Over time, the transplanted colons began to assume all of the same structures, forms, and both the molecular and cellular properties of naturally developed human colons. This exciting success brings with it the possibility for direct study of gastrointestinal diseases of the human colon, as well as opportunities to test new pharmaceutical drugs before the clinical trials of the drugs begin.
First author of the study Jorge Munera, PhD, writes that “by exposing human colonic organoids to inflammatory triggers, we can now learn how the cell lining of the colon and the supporting cells beneath cooperate to respond to inflammation.” Munera believes these studies will most directly benefit those with Crohn’s disease or colitis, common gastrointestinal diseases that have until this point been researched primarily through animal testing.
Munera also foresees applications into understanding the relationship between bacteria that live in the gastrointestinal tract, hoping that further researcher will lead to a greater understanding of the roles of these bacteria in health and disease. Munera states that “because the microbiome, the organisms that live in our guts, are most concentrated in the colon, the organoids potentially could be used to model the human microbiome in health and disease."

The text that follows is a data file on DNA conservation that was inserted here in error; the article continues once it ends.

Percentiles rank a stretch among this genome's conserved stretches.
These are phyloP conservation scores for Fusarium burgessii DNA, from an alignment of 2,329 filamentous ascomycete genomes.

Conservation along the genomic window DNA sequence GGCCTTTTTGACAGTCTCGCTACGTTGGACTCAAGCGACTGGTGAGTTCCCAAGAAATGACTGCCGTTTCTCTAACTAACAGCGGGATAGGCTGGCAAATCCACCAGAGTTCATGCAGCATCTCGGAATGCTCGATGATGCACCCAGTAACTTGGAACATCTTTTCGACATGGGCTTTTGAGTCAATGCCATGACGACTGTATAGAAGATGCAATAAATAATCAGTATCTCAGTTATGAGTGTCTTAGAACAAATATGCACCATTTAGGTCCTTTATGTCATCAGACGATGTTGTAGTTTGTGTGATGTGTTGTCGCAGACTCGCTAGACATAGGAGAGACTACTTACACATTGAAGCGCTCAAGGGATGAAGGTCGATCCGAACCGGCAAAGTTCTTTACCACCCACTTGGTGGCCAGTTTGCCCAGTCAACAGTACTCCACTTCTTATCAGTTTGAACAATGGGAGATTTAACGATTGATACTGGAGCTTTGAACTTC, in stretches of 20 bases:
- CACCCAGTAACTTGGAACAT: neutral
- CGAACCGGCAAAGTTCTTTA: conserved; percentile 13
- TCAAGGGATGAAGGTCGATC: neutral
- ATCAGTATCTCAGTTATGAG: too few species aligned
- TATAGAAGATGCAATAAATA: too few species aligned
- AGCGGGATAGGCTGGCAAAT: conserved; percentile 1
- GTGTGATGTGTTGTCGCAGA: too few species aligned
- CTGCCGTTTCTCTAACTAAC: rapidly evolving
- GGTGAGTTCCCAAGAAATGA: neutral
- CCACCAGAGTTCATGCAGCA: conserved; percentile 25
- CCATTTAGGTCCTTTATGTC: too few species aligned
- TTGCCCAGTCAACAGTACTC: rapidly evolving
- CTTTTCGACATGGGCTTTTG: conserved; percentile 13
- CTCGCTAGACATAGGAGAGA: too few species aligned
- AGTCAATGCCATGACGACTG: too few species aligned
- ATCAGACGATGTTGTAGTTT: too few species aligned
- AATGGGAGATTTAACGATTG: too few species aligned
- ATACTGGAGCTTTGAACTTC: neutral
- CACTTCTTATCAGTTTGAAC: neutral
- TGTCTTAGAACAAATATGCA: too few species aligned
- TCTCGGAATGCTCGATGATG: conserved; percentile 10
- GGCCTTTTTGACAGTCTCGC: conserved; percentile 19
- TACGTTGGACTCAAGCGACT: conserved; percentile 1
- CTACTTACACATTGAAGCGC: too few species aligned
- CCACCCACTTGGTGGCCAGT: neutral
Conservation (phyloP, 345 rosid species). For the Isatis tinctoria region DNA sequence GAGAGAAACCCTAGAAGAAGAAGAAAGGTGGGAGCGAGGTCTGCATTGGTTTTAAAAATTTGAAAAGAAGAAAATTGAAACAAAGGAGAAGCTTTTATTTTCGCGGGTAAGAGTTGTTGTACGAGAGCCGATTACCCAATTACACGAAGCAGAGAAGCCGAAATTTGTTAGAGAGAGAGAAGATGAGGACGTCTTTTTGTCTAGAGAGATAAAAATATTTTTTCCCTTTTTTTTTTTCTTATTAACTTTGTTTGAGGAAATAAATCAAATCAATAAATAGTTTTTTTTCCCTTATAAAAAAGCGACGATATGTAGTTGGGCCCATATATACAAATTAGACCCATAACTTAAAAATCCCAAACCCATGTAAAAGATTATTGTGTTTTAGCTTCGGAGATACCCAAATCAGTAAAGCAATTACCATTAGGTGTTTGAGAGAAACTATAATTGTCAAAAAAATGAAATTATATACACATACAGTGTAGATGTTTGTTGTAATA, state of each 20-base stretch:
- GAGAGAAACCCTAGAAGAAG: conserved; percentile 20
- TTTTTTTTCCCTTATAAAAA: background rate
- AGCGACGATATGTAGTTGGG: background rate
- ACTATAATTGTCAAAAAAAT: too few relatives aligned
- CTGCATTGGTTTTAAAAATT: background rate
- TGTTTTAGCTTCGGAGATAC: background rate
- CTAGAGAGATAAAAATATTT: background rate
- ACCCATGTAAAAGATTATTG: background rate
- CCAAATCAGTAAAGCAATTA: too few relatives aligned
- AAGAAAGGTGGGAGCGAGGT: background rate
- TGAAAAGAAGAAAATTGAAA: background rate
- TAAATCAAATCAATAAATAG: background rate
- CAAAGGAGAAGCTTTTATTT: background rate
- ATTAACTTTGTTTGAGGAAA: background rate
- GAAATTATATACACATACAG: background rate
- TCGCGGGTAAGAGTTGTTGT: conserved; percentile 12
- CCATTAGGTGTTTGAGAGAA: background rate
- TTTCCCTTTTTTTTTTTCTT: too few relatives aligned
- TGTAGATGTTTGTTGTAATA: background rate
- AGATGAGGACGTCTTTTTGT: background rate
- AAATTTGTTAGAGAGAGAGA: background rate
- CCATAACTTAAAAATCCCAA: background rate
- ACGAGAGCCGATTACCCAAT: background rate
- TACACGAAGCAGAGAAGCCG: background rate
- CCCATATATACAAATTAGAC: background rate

The bottom line
Engineering and transplanting fully functioning gastrointestinal tracts into human beings is still some ways away, but these breakthroughs have suggested that full transplants may one day be possible for patients with severe gastrointestinal diseases. The fact that transplants have already been successfully conducted in animals is a sign that stem cell research may lead to solutions previously unimaginable.
Wells and his team of researchers continues to study the organoid colons, and the benefits of direct research on the human colon are sure to soon reveal further treatment options and therapies for individuals living with a gastrointestinal disease.